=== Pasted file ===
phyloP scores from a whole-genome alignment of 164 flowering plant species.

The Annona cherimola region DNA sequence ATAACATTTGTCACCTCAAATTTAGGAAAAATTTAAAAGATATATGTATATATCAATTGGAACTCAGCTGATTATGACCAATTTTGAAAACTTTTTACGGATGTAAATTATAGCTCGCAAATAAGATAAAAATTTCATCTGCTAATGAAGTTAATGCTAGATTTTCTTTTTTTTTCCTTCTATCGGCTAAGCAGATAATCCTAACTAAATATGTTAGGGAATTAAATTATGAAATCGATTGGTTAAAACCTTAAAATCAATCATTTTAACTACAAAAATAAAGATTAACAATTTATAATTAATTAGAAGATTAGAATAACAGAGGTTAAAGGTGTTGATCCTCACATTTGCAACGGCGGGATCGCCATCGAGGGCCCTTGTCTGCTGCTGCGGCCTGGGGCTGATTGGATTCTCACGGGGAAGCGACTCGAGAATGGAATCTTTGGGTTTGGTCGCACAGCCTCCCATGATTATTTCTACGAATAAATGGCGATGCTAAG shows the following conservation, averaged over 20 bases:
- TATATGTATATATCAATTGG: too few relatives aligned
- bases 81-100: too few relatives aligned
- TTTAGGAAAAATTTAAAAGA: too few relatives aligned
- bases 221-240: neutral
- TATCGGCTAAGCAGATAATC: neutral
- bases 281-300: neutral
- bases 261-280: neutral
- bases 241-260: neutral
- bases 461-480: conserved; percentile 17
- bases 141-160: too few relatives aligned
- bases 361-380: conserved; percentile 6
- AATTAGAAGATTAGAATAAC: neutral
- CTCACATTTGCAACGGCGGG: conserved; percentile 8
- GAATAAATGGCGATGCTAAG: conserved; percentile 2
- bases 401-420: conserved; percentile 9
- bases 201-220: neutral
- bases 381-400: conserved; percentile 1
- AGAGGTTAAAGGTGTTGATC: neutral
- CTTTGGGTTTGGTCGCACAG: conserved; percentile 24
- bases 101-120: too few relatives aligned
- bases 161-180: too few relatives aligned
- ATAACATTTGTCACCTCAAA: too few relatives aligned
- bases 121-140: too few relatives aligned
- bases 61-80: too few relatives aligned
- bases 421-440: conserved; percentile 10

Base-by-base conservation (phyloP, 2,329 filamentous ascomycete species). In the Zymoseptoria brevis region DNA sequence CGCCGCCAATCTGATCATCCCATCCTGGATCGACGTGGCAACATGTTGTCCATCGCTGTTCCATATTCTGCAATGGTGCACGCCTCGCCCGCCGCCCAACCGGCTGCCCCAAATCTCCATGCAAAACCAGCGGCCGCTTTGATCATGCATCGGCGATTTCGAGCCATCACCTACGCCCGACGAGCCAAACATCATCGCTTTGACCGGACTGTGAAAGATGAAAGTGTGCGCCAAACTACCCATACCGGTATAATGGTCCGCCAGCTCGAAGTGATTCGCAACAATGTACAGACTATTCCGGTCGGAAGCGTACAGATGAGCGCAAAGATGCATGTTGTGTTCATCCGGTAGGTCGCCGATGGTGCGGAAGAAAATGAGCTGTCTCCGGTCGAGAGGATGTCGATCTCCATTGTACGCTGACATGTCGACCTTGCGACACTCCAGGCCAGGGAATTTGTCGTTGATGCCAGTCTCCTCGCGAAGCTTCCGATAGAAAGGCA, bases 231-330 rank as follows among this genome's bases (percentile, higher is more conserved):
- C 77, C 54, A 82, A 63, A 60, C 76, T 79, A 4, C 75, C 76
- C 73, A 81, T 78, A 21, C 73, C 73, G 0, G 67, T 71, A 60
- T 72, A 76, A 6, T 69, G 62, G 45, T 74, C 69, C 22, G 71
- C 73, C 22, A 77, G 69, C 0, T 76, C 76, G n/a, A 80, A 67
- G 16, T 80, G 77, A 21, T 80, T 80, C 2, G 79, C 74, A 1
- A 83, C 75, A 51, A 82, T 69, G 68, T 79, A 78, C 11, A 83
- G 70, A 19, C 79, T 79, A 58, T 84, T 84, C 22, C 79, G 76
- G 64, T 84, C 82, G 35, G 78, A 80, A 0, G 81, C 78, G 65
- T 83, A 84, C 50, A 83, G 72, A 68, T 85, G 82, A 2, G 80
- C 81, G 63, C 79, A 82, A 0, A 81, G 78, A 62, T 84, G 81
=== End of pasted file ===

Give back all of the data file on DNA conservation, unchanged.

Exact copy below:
phyloP scores from a whole-genome alignment of 164 flowering plant species.

The Annona cherimola region DNA sequence ATAACATTTGTCACCTCAAATTTAGGAAAAATTTAAAAGATATATGTATATATCAATTGGAACTCAGCTGATTATGACCAATTTTGAAAACTTTTTACGGATGTAAATTATAGCTCGCAAATAAGATAAAAATTTCATCTGCTAATGAAGTTAATGCTAGATTTTCTTTTTTTTTCCTTCTATCGGCTAAGCAGATAATCCTAACTAAATATGTTAGGGAATTAAATTATGAAATCGATTGGTTAAAACCTTAAAATCAATCATTTTAACTACAAAAATAAAGATTAACAATTTATAATTAATTAGAAGATTAGAATAACAGAGGTTAAAGGTGTTGATCCTCACATTTGCAACGGCGGGATCGCCATCGAGGGCCCTTGTCTGCTGCTGCGGCCTGGGGCTGATTGGATTCTCACGGGGAAGCGACTCGAGAATGGAATCTTTGGGTTTGGTCGCACAGCCTCCCATGATTATTTCTACGAATAAATGGCGATGCTAAG shows the following conservation, averaged over 20 bases:
- TATATGTATATATCAATTGG: too few relatives aligned
- bases 81-100: too few relatives aligned
- TTTAGGAAAAATTTAAAAGA: too few relatives aligned
- bases 221-240: neutral
- TATCGGCTAAGCAGATAATC: neutral
- bases 281-300: neutral
- bases 261-280: neutral
- bases 241-260: neutral
- bases 461-480: conserved; percentile 17
- bases 141-160: too few relatives aligned
- bases 361-380: conserved; percentile 6
- AATTAGAAGATTAGAATAAC: neutral
- CTCACATTTGCAACGGCGGG: conserved; percentile 8
- GAATAAATGGCGATGCTAAG: conserved; percentile 2
- bases 401-420: conserved; percentile 9
- bases 201-220: neutral
- bases 381-400: conserved; percentile 1
- AGAGGTTAAAGGTGTTGATC: neutral
- CTTTGGGTTTGGTCGCACAG: conserved; percentile 24
- bases 101-120: too few relatives aligned
- bases 161-180: too few relatives aligned
- ATAACATTTGTCACCTCAAA: too few relatives aligned
- bases 121-140: too few relatives aligned
- bases 61-80: too few relatives aligned
- bases 421-440: conserved; percentile 10

Base-by-base conservation (phyloP, 2,329 filamentous ascomycete species). In the Zymoseptoria brevis region DNA sequence CGCCGCCAATCTGATCATCCCATCCTGGATCGACGTGGCAACATGTTGTCCATCGCTGTTCCATATTCTGCAATGGTGCACGCCTCGCCCGCCGCCCAACCGGCTGCCCCAAATCTCCATGCAAAACCAGCGGCCGCTTTGATCATGCATCGGCGATTTCGAGCCATCACCTACGCCCGACGAGCCAAACATCATCGCTTTGACCGGACTGTGAAAGATGAAAGTGTGCGCCAAACTACCCATACCGGTATAATGGTCCGCCAGCTCGAAGTGATTCGCAACAATGTACAGACTATTCCGGTCGGAAGCGTACAGATGAGCGCAAAGATGCATGTTGTGTTCATCCGGTAGGTCGCCGATGGTGCGGAAGAAAATGAGCTGTCTCCGGTCGAGAGGATGTCGATCTCCATTGTACGCTGACATGTCGACCTTGCGACACTCCAGGCCAGGGAATTTGTCGTTGATGCCAGTCTCCTCGCGAAGCTTCCGATAGAAAGGCA, bases 231-330 rank as follows among this genome's bases (percentile, higher is more conserved):
- C 77, C 54, A 82, A 63, A 60, C 76, T 79, A 4, C 75, C 76
- C 73, A 81, T 78, A 21, C 73, C 73, G 0, G 67, T 71, A 60
- T 72, A 76, A 6, T 69, G 62, G 45, T 74, C 69, C 22, G 71
- C 73, C 22, A 77, G 69, C 0, T 76, C 76, G n/a, A 80, A 67
- G 16, T 80, G 77, A 21, T 80, T 80, C 2, G 79, C 74, A 1
- A 83, C 75, A 51, A 82, T 69, G 68, T 79, A 78, C 11, A 83
- G 70, A 19, C 79, T 79, A 58, T 84, T 84, C 22, C 79, G 76
- G 64, T 84, C 82, G 35, G 78, A 80, A 0, G 81, C 78, G 65
- T 83, A 84, C 50, A 83, G 72, A 68, T 85, G 82, A 2, G 80
- C 81, G 63, C 79, A 82, A 0, A 81, G 78, A 62, T 84, G 81